Imaging Impact

The 11th annual Angkor Photo Festival, which starts this Saturday, will show work by more than 130 photographers from 45 countries.

Seven exhibitions and eight evenings of photo projection will be open to the public, and will also draw in photographers who want to share and critique one another’s work and acquire new perspectives, according to program coordinator Francoise Callier.

In ‘Kiribati,’ Vlad Sokhin captures how climate change has begun to impact the small island nation. His work is part of the 'Green Light' program, which highlights environmental themes. (Vlad Sokhin)
In ‘Kiribati,’ Vlad Sokhin captures how climate change has begun to impact the small island nation. His work is part of the ‘Green Light’ program, which highlights environmental themes. (Vlad Sokhin)

“I think we are helping a lot of emerging photographers from all over the world. They are becoming recognized,” Ms. Callier said, adding that the festival has helped advance the careers of many Asian photographers over the years by connecting them with peers from around the world.

Among this year’s showcases is a collection of photos from Magnum photographer John Vink’s “Cycle of Rice” series, an ongoing collaboration with The Cambodia Daily.

The festival gives photographers opportunities to engage with like-minded individuals such as Kevin WY Lee, who founded the visual arts group Invisible Photographer Asia and will speak at the festival’s projection evening that features photographers from Hong Kong and Taiwan on Wednesday. The Phnom Penh-based journalist group Ruom Collective will host “The Ruom Hangout” forum for photographers on Friday afternoon.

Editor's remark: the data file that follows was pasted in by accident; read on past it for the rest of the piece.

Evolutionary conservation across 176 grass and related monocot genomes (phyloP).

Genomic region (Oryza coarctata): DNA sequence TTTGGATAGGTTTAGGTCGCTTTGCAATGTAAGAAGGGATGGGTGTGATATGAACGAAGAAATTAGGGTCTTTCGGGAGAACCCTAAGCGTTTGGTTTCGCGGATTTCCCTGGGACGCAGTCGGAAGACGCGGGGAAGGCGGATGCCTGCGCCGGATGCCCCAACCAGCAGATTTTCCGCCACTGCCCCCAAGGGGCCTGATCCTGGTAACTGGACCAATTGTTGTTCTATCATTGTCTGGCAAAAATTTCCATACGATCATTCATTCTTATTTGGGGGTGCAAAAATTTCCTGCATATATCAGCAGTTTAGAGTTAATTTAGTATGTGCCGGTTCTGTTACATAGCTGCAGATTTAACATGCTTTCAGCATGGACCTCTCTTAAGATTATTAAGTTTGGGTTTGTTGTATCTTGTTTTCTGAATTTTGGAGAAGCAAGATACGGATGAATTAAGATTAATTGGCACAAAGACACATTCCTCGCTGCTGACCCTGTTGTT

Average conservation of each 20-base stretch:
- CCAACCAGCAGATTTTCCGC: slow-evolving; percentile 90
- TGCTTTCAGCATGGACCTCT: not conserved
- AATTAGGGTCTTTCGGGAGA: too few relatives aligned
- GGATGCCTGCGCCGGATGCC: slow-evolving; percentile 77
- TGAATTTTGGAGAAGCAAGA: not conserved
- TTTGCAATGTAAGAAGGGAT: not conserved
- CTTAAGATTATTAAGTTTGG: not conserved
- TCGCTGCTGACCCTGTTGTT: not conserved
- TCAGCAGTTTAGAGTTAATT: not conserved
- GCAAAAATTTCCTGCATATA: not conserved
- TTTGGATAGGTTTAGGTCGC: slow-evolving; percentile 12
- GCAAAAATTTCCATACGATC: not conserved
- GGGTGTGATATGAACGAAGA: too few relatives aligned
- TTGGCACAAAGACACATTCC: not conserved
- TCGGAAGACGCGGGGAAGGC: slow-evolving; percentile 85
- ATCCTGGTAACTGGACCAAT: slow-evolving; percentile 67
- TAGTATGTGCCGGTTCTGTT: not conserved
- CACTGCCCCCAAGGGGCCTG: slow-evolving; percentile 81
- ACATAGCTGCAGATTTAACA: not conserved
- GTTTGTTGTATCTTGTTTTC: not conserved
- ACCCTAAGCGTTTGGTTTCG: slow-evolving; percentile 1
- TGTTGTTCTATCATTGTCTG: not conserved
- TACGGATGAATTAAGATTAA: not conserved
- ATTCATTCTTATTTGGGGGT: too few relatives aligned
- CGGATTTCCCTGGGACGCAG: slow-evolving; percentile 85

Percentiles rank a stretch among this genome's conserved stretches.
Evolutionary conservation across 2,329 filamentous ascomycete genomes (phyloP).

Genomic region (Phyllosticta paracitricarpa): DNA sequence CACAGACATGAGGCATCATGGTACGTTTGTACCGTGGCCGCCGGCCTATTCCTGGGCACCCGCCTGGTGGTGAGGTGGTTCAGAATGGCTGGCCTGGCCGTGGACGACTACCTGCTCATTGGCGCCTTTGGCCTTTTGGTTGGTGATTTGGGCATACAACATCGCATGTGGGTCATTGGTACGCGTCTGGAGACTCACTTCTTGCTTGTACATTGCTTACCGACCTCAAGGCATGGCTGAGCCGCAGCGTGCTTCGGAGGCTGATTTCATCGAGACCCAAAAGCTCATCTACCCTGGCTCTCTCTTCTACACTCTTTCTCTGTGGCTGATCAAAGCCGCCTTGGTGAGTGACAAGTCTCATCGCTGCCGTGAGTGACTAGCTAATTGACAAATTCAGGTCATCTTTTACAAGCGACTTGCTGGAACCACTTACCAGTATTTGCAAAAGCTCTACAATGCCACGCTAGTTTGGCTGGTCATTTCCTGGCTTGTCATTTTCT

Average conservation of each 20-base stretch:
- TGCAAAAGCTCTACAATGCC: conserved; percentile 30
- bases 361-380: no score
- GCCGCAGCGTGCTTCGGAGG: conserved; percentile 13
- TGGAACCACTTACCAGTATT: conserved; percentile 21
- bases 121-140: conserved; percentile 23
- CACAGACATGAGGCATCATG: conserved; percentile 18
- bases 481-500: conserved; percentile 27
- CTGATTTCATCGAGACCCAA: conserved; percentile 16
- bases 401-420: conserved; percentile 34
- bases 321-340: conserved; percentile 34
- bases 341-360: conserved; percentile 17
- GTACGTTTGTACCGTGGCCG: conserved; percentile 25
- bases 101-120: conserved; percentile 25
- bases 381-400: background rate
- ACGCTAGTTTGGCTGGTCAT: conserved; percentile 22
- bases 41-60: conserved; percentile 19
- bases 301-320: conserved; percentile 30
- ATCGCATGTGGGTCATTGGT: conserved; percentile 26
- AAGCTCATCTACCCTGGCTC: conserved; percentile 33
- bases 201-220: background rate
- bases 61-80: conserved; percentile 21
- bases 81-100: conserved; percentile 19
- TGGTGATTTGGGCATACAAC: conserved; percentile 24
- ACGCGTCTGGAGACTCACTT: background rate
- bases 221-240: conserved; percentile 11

“The Impact Project,” which was also part of last year’s program, will highlight documentary photography as a tool for social and environmental activism. This year, it includes work by 24-year-old Cambodian photographer Try Sophal, who documented the work of the Siem Reap-based Institute of Khmer Traditional Textiles, which seeks to promote traditional weaving.

Ms. Sophal learned photography eight years ago in workshops provided through the festival’s partnership with Anjali House, an NGO that provides shelter and education to impoverished children in Siem Reap. Her recently published photo book “The Lucky One” will be on sale at the event.

The opening of the festival will be at the Royal Gardens at the Victoria Angkor Resort in Siem Reap City at 6:30 p.m. on Saturday. It runs through December 12.

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